Tuesday, February 16, 2010

Concise Stuff from Other people

Quotes of the day

  • Nate Silver: "Although Evan Bayh's retirement in Indiana was clearly great news for Republicans, it didn't necessarily increase their odds for a Senate takeover all that materially. The reason is that the Republicans' path of least resistance toward a 10-seat pickup already involved their winning Indiana, which in spite of some erratic polling, certainly appeared to be a more promising pickup opportunity than blue states like California, Washington or Wisconsin where Republicans may not even have a credible candidate in place."

  • Former Clinton White House chief of staff John Podesta: "I think the president is trying to re-engage with Republicans, but, quite frankly, he's not dealing with the party of Lincoln. He's dealing with the party of Palin."

  • Speaking of whom, Richard Cohen at the WashPo: "Palin is not a leader. She neither founded nor leads a movement and, as far as anyone can tell, has no ideas of her own. She's a validator, satisfying her audience's narcissistic urge to be told they are correct in their thinking. They look at her and see themselves."

  • Public Policy Polling reminds us that "Independents and moderates are not the same thing. Democrats are in trouble with independents right now. They are not, however, in trouble with moderates..."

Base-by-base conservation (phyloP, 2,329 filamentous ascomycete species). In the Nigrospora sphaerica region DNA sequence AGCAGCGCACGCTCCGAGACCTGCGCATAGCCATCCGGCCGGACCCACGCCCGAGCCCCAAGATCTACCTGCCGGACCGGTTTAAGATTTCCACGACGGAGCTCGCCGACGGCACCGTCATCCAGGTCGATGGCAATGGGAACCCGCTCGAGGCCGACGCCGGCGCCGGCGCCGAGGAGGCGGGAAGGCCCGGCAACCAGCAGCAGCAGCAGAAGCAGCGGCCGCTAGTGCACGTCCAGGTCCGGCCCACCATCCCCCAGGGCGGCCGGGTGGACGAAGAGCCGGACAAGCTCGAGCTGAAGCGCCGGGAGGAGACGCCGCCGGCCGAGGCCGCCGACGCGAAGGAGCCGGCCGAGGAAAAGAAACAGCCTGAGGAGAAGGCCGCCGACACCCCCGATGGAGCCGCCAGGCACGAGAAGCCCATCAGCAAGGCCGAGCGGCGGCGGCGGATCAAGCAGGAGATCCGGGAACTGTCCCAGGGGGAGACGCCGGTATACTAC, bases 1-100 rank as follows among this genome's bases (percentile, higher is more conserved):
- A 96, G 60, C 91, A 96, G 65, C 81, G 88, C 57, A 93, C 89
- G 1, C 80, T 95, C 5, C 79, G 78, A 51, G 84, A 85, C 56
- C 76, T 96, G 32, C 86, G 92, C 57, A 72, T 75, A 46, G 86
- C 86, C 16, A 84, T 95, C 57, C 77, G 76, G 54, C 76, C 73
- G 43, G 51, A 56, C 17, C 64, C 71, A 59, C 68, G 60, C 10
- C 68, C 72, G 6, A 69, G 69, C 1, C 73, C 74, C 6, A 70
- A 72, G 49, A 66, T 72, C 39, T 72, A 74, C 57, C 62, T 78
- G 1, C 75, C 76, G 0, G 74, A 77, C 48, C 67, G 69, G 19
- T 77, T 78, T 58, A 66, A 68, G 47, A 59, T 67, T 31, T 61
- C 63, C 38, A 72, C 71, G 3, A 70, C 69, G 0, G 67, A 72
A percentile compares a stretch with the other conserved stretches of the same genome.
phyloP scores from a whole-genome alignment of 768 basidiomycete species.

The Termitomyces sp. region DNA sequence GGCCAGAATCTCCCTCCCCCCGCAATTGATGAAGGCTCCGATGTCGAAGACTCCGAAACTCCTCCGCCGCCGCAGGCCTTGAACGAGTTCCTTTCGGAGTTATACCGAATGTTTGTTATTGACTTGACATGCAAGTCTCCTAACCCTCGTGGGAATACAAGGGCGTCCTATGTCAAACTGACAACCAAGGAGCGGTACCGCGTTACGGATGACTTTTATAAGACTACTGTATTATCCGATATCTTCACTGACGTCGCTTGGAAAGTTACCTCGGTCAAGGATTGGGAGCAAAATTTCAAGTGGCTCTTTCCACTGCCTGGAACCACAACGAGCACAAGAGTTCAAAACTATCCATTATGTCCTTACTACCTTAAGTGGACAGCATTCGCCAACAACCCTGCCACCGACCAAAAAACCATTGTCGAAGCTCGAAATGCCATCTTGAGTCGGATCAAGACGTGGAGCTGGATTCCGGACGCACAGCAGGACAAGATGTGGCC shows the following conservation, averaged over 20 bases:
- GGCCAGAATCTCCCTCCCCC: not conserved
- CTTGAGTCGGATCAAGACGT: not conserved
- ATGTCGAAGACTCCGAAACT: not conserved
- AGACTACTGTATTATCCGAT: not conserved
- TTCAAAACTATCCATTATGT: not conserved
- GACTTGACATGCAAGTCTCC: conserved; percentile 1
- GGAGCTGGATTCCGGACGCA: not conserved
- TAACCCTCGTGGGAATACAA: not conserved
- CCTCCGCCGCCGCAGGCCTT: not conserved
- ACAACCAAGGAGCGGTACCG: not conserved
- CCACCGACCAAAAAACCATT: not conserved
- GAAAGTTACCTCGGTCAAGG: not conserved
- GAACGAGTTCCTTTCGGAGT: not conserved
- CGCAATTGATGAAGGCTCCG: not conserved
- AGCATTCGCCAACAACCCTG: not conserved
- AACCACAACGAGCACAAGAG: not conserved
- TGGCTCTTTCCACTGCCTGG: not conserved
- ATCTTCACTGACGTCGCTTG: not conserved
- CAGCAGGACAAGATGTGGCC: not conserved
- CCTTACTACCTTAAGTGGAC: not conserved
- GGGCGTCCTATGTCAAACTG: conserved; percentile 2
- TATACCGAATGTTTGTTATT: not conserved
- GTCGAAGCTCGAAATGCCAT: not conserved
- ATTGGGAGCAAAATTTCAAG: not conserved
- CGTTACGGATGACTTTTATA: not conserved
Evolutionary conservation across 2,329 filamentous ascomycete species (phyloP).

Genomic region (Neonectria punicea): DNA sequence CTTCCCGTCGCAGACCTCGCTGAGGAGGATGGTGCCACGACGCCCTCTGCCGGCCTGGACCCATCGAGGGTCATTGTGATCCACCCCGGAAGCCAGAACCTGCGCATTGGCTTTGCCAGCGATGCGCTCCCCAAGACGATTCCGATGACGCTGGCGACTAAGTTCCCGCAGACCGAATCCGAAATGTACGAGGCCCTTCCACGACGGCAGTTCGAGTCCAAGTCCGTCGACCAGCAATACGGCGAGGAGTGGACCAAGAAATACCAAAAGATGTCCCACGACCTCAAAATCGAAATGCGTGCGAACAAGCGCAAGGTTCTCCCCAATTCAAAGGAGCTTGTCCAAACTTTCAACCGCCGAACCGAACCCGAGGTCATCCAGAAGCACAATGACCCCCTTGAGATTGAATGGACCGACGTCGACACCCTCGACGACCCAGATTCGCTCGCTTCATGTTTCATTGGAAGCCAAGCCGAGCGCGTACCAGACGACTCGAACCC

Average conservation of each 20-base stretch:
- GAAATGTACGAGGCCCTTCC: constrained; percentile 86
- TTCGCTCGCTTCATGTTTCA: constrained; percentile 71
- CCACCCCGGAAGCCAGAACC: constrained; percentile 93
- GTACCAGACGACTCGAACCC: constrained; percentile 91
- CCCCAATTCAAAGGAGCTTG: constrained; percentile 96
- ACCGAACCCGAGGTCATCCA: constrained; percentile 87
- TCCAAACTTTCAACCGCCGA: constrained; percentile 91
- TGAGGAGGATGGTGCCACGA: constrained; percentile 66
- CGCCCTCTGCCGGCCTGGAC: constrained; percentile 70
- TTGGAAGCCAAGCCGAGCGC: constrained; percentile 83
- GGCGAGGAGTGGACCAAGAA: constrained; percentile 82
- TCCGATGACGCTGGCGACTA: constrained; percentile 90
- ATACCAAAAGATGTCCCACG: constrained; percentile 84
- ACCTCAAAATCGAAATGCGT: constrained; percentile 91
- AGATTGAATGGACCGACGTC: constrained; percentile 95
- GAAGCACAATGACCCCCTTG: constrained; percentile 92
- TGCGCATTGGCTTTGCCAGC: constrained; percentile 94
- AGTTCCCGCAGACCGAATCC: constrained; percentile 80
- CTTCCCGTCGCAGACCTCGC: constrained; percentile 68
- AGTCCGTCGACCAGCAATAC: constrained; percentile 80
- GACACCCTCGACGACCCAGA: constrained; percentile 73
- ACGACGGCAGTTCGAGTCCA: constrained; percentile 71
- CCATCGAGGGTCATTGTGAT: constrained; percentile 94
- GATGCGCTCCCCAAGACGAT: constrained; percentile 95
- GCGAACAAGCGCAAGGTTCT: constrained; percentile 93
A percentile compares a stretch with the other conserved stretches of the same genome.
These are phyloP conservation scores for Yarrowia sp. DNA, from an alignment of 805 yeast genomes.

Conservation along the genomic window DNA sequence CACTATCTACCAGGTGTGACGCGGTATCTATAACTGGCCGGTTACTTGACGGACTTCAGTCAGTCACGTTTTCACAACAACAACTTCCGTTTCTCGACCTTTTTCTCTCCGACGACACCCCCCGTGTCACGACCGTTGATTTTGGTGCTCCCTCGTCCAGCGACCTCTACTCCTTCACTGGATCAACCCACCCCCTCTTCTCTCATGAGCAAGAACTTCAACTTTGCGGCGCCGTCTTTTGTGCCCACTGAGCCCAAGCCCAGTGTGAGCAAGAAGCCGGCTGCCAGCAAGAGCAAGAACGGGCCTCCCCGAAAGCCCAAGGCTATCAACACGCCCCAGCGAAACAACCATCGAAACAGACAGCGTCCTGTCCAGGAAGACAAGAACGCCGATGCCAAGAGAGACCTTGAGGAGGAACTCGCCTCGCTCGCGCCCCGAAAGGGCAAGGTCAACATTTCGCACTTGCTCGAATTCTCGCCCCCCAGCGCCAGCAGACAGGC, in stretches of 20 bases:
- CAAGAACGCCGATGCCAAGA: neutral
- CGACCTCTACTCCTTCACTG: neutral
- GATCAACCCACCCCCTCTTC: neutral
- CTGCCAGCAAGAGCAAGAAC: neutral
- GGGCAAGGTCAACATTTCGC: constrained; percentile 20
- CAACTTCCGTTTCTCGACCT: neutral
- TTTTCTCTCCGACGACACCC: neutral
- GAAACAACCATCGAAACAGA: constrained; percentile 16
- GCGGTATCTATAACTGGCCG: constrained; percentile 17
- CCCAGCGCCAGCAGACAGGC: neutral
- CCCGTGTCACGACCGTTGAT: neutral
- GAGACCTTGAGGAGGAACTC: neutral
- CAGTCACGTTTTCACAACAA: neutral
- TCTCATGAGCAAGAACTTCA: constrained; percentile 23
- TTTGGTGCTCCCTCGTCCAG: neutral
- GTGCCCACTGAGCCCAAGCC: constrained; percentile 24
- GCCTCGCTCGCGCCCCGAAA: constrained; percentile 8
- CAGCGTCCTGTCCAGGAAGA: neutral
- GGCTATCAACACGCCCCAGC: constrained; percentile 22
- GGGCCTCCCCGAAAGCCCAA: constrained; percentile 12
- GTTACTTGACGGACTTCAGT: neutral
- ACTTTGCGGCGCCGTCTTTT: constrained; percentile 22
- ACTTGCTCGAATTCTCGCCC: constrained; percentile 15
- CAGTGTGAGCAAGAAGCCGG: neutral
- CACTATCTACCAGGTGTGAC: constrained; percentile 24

• And which political party offered this socialist platform?
    Extend the protection of the Federal minimum wage laws to as many more workers as is possible and practicable.

    Stimulate improved job safety of our workers, through assistance to the States, employees and employers.

    Assure equal pay for equal work regardless of Sex.

    Clarify and strengthen the eight-hour laws for the benefit of workers who are subject to federal wage standards...

    Revise and improve the Taft-Hartley Act so as to protect more effectively the rights of labor unions, management, the individual worker, and the public.

    That's the 1956 platform of... the Republican Party. (of course, back then Strom and the segregationists were Democrats, so I'll beat the critics to that punch.)
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